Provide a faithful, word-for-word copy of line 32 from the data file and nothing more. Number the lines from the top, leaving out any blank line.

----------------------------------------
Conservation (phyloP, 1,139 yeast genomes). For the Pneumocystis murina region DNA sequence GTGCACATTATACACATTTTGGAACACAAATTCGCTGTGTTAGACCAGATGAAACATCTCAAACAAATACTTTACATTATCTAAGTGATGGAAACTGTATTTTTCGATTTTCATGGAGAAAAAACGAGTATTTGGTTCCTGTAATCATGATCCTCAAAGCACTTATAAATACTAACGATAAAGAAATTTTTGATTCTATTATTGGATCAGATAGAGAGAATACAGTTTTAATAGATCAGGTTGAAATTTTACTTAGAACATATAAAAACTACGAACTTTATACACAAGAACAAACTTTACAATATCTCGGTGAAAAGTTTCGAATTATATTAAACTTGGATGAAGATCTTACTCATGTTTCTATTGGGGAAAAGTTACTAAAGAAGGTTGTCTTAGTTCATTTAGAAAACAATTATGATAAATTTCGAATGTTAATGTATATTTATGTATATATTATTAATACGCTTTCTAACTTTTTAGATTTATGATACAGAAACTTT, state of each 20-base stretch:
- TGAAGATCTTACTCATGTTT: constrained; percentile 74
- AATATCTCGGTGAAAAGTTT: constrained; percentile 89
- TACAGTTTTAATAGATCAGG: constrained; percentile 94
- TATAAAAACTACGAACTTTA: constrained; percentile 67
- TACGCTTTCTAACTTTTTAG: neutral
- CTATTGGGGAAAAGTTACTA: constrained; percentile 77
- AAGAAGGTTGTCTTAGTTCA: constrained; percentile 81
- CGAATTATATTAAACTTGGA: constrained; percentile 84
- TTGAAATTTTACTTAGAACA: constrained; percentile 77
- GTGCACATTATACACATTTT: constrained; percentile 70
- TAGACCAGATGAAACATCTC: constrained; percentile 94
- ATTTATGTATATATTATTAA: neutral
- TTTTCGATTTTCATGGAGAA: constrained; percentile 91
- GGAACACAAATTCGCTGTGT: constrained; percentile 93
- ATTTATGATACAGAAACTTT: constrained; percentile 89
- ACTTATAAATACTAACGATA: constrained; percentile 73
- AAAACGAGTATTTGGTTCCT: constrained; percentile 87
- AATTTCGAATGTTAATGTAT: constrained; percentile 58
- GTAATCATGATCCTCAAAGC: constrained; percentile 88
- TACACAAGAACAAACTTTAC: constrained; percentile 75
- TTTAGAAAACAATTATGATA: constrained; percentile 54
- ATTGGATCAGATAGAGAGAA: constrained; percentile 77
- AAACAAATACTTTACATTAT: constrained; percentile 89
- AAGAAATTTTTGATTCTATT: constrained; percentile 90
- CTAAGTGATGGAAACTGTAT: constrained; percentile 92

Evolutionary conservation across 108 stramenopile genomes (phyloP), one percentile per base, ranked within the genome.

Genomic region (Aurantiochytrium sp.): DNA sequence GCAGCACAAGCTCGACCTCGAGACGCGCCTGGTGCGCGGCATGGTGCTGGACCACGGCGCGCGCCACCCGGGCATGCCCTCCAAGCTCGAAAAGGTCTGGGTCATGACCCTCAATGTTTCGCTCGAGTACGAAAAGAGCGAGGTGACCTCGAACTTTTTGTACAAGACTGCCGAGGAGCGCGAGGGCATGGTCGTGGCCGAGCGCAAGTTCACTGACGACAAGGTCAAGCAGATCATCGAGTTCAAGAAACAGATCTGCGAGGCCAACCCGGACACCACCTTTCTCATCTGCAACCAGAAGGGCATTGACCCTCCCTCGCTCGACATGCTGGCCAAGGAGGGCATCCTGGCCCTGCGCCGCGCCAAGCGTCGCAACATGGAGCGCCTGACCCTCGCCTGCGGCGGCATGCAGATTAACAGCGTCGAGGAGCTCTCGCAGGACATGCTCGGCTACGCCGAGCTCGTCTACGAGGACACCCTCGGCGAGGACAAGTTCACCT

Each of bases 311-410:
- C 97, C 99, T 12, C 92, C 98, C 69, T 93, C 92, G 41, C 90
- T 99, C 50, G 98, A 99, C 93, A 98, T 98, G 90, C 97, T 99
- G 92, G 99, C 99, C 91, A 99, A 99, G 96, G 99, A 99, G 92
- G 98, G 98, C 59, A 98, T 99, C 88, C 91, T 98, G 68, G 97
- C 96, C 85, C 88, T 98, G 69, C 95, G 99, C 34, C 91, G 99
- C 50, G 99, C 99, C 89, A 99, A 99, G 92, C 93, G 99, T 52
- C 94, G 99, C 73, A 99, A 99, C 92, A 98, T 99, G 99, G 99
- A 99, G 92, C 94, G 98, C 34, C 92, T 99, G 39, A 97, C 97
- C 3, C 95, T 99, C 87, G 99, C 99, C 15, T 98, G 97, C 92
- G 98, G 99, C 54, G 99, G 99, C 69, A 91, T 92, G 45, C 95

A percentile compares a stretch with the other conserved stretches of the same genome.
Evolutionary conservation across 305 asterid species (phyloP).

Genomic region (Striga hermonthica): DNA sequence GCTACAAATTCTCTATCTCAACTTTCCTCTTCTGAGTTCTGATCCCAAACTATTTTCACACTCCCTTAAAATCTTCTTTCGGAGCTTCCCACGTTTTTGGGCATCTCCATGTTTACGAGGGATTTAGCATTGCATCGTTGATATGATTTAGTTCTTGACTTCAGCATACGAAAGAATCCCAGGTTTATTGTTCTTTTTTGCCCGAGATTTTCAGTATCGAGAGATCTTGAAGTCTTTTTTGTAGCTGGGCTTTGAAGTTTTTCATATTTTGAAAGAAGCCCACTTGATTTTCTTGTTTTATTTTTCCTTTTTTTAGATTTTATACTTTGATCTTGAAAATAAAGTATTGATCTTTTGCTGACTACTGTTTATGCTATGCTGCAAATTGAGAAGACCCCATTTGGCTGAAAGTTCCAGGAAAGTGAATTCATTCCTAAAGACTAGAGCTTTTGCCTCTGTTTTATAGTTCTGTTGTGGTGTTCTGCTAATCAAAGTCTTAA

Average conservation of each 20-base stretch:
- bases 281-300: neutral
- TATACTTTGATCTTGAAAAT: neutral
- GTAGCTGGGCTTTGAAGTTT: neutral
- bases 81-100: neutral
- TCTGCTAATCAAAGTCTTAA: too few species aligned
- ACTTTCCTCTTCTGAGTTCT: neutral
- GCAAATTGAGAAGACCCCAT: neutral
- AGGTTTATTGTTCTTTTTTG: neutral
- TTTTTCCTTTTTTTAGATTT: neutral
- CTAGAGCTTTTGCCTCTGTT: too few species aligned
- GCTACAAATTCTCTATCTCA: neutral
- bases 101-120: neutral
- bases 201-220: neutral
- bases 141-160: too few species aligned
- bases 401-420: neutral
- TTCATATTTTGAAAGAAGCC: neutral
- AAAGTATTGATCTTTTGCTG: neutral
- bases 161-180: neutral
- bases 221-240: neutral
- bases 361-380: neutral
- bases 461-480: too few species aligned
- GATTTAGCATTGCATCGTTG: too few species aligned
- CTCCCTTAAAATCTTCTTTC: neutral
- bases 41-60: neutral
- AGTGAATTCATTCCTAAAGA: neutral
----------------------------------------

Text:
- G 92, G 99, C 99, C 91, A 99, A 99, G 96, G 99, A 99, G 92